Effects of a powered ankle prosthesis on shock absorption and residual limb/socket interface pressure
Author(s)Hill, David Allen, Ph. D. Massachusetts Institute of Technology
Massachusetts Institute of Technology. Dept. of Architecture. Program in Media Arts and Sciences.
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Lower-extremity amputees face potentially serious post-operative complications, including increased risk of further amputations, excessive stress on both limbs, and discomfort at the stump/socket interface. State of the art; passive prostheses have improved many negative consequences associated with lower-limb loss, but we believe the limit of uninformed elastic prostheses has been reached. Further strides require a more biomimetic approach. Through integration of "smart" technology (sensors and actuators), a new phase of bionic lower-limb prostheses is upon us, which enables prosthetic devices to more closely mimic biological behavior by generating human-like responses and power outputs. The closer we come to natural biology, gait abnormalities in amputees will decline. This project compares the first bionic ankle prosthesis to commonly used passive prostheses to determine how more biomimetic adaptability and work generation in the prosthetic joint affects discomfort and joint stress. We have put forth several metrics to describe discomfort (elements of shock absorption, pressure distribution, etc.) and will conduct level-ground walking tests with three unilateral amputee subjects using both passive and power devices. We hope to make a case for the pursuit of more biomimetic designs for rehabilitative devices, by showing a positive effect on "comfort" and a restoration of normal gait dynamics when using a bionic ankle prosthesis.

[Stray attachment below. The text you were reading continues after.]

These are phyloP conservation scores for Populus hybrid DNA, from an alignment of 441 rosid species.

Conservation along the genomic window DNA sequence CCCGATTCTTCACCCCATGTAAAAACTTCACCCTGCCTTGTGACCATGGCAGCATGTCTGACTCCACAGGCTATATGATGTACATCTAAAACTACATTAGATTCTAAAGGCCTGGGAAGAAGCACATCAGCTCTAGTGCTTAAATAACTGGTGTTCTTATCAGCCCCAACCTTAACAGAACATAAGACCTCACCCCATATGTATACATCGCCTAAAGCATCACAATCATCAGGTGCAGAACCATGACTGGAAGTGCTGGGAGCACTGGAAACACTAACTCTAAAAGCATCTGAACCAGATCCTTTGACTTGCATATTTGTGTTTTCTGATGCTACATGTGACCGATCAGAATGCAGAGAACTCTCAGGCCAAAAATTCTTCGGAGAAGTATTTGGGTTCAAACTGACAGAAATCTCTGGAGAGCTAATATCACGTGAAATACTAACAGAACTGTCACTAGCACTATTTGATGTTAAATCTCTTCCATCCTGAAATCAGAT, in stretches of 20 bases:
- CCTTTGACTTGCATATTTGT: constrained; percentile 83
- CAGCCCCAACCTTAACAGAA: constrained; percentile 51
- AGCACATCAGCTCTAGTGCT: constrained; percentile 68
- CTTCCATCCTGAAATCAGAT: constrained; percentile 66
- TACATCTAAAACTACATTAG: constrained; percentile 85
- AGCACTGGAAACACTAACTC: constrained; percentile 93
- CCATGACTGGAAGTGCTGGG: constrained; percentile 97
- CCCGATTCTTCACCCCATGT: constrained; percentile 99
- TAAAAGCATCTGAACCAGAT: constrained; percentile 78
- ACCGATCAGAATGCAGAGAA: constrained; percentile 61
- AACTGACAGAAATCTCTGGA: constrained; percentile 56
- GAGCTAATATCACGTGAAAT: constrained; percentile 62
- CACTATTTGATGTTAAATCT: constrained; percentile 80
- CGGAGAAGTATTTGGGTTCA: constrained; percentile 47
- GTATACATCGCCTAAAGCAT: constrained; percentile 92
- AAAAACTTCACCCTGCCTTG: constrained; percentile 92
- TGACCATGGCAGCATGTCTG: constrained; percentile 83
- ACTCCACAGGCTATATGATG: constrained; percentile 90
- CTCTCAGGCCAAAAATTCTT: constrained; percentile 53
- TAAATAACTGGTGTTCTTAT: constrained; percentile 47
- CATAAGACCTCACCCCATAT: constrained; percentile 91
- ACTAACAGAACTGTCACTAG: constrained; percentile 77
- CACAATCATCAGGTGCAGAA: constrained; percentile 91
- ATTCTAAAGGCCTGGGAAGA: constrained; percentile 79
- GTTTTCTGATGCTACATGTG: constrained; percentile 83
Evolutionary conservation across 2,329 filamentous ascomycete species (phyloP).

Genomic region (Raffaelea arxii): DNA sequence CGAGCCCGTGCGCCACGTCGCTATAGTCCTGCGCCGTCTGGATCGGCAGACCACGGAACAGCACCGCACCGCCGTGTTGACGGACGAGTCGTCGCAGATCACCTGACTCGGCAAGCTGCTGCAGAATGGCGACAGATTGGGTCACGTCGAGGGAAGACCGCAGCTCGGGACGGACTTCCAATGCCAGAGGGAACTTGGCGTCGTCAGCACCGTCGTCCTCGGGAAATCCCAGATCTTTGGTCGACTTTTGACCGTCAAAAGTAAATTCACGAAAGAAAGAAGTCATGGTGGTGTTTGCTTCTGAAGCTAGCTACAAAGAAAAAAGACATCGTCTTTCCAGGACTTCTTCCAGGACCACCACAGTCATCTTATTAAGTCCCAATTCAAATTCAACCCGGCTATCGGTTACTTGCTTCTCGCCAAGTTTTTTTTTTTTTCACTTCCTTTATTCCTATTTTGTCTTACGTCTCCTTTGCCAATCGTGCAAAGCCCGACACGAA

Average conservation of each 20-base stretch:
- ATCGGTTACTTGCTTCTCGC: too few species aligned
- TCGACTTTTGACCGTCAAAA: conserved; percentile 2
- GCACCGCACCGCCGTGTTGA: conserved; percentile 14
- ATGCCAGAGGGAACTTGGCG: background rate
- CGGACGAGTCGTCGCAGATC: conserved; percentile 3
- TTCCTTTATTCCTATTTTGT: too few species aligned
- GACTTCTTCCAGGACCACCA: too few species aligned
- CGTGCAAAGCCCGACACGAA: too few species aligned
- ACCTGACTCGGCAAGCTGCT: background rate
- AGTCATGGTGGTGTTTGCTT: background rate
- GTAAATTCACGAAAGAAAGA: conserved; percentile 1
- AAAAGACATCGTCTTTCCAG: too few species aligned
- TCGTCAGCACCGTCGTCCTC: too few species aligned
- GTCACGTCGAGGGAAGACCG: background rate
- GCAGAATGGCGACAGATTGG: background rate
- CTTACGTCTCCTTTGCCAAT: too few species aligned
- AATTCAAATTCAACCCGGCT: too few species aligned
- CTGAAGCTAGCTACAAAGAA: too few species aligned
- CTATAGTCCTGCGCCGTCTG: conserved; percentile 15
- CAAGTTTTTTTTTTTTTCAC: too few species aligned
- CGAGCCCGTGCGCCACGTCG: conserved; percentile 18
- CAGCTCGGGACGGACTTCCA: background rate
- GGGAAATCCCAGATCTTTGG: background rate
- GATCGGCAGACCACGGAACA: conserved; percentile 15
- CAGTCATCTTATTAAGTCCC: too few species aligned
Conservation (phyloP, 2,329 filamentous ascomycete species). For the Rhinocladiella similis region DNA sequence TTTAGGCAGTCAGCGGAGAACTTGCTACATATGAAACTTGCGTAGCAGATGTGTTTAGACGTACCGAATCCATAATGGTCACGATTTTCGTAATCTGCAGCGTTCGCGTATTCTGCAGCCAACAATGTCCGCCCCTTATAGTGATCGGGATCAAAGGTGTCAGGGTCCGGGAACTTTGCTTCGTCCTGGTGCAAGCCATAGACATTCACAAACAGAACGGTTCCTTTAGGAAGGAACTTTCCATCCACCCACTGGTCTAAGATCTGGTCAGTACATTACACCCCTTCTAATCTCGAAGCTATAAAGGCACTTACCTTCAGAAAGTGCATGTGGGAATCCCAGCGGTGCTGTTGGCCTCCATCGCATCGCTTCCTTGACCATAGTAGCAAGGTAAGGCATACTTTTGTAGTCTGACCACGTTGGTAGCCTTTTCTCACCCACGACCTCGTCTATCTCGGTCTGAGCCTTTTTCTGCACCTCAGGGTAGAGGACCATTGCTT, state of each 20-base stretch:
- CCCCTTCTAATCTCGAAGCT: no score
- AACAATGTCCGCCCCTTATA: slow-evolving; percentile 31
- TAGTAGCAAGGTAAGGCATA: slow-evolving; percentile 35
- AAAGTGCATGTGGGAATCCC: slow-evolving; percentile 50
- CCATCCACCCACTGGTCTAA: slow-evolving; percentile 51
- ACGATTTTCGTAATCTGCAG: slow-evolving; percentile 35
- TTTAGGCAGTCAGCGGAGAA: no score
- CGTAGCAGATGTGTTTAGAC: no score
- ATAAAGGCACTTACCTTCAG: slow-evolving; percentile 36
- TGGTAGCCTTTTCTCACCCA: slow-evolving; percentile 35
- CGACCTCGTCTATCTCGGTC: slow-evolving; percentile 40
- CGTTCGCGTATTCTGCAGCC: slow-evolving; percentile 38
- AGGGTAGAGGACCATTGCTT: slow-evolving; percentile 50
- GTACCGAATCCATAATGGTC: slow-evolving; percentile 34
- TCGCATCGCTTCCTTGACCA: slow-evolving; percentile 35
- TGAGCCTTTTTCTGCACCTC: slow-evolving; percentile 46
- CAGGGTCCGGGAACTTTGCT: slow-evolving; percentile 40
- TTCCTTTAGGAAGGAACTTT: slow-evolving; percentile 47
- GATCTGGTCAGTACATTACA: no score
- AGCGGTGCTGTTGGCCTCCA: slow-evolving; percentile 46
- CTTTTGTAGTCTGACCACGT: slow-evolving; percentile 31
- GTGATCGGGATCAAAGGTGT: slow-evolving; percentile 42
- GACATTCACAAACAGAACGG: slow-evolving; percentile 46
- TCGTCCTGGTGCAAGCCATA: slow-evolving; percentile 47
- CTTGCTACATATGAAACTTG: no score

Thesis (S.M.)--Massachusetts Institute of Technology, School of Architecture and Planning, Program in Media Arts and Sciences, 2012.Cataloged from PDF version of thesis.Includes bibliographical references (p. 83-86).
DepartmentMassachusetts Institute of Technology. Dept. of Architecture. Program in Media Arts and Sciences.
Massachusetts Institute of Technology
Architecture. Program in Media Arts and Sciences.